Known for its well-preserved historic mansions and beautiful architecture featuring Victorian, Italianate and Classic Greek Revival styles, the Garden District is an early example of a luxury suburb and is roughly bordered by St. Charles Avenue, First Street, Magazine Street and Toledano Street. Originally the Livaudais Plantation, it was sold off in 1832 in smaller parcels of land and developed with a few houses per block. Each home was surrounded by lush grounds and large gardens, and by the 1850s, travel writers dubbed the area the Garden District. As those large lots were subdivided and uptown New Orleans became more urban, the 19th-century mansions were soon surrounded by more modest Victorian houses.
Featuring ornamental wrought iron fences, brick sidewalks and oak tree-lined streets, the Garden District is listed in the National Register of Historic Places and designated a National Historic Landmark. The District’s Lafayette Cemetery No. 1 is one of the city’s oldest, and across from it on Washington Avenue is Commander’s Palace, founded in 1880 and one of New Orleans’ most famous restaurants.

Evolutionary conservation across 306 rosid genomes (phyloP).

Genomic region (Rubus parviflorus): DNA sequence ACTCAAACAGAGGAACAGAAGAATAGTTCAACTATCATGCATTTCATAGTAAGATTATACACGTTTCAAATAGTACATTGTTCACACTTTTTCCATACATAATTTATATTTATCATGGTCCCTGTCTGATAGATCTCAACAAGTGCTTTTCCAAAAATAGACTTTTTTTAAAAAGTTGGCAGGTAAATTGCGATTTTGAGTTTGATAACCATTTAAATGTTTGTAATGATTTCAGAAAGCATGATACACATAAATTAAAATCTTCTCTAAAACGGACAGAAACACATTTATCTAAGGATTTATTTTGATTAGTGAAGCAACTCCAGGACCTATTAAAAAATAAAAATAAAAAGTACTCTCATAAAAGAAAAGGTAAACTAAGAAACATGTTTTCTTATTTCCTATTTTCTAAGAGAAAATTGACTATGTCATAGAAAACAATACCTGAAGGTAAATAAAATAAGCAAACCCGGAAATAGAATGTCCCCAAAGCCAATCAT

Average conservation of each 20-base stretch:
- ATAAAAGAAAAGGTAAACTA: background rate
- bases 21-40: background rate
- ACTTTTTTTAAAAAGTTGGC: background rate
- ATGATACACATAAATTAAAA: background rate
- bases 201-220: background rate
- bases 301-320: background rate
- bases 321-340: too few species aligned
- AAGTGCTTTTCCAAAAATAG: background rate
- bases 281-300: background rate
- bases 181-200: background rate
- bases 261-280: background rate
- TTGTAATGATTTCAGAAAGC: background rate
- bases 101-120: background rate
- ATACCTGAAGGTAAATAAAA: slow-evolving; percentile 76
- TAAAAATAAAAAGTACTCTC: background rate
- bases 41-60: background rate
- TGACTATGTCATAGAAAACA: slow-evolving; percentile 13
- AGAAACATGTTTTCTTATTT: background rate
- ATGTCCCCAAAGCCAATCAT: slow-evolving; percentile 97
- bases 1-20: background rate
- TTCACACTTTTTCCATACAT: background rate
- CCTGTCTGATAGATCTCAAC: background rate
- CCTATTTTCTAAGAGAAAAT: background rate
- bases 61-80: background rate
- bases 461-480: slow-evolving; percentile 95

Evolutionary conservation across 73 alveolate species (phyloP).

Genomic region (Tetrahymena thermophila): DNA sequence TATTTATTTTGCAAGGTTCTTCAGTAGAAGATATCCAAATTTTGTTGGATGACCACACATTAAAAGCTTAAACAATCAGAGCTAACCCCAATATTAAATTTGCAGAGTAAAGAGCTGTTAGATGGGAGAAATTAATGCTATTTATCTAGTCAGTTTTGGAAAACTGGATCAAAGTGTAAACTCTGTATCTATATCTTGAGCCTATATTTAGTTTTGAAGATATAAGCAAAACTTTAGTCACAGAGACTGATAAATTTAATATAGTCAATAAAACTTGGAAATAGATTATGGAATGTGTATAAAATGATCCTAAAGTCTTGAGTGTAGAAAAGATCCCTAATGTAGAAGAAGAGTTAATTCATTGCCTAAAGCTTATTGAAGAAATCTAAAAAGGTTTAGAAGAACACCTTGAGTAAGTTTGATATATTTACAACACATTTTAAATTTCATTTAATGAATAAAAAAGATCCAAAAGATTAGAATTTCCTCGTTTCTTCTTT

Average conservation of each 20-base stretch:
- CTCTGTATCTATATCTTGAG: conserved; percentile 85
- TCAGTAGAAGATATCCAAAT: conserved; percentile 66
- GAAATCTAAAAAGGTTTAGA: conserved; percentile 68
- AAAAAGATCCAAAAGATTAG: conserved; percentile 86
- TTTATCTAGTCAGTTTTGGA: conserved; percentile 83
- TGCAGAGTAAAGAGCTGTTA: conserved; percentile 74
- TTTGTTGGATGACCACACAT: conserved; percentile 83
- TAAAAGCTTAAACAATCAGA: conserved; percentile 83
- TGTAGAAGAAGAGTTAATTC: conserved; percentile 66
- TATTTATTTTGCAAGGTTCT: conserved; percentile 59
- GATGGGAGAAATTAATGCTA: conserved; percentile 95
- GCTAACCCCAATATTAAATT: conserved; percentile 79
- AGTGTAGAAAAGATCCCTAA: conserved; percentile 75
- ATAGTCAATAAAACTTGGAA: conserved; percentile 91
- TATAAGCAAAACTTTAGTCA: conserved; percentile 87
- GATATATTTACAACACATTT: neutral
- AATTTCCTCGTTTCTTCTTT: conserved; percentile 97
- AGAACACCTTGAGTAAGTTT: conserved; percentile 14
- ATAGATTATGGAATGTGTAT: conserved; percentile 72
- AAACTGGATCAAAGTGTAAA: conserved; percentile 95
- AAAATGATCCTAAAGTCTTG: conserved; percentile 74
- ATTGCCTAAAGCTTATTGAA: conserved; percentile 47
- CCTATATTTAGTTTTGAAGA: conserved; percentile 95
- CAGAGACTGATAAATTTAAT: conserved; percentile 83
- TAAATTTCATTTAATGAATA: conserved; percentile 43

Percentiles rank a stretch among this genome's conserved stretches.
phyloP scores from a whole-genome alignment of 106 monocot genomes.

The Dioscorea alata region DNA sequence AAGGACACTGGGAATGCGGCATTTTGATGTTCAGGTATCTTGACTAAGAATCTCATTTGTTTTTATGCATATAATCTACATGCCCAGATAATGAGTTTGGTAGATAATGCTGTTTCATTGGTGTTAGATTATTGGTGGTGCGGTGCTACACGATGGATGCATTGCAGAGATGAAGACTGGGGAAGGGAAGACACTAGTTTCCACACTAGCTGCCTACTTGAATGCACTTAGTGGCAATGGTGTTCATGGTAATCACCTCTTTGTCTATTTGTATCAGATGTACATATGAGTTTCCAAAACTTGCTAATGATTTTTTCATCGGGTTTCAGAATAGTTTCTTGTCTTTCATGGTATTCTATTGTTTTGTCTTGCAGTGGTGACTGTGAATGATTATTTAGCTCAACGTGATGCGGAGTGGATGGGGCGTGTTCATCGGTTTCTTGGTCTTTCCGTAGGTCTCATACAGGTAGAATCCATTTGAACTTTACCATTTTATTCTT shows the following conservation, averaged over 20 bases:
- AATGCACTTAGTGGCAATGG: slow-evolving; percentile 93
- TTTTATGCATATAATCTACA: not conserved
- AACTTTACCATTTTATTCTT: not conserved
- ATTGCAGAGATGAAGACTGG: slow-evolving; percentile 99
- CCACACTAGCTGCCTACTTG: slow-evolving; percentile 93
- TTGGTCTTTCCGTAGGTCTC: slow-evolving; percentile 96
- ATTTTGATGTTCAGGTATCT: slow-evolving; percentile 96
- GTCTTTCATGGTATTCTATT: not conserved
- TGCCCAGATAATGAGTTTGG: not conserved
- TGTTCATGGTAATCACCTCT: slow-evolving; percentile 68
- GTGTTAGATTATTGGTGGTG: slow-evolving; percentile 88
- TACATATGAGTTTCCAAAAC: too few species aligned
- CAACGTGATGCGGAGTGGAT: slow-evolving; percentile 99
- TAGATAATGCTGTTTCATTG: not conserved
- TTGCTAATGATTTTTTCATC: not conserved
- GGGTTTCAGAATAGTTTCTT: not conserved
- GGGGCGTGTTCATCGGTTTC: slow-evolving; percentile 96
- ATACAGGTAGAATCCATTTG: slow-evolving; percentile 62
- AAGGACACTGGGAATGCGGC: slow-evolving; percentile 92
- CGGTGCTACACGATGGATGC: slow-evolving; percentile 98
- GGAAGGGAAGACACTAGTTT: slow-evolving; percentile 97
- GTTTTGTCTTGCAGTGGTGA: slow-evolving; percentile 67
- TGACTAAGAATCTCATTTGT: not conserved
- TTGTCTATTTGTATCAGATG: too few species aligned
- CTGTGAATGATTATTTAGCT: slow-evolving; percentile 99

Many historic and architectural landmarks in the Garden District continue to play an active role today, including the vibrant Trinity Episcopal Church and the Women’s Opera Guild Home, a popular wedding and event venue. While the neighborhood is still inhabited by many of the old line families that have lived there since the 1800s, some mansions have been smartly reconfigured with rental units and carriage houses for additional income, while others have been developed into condos with original details.
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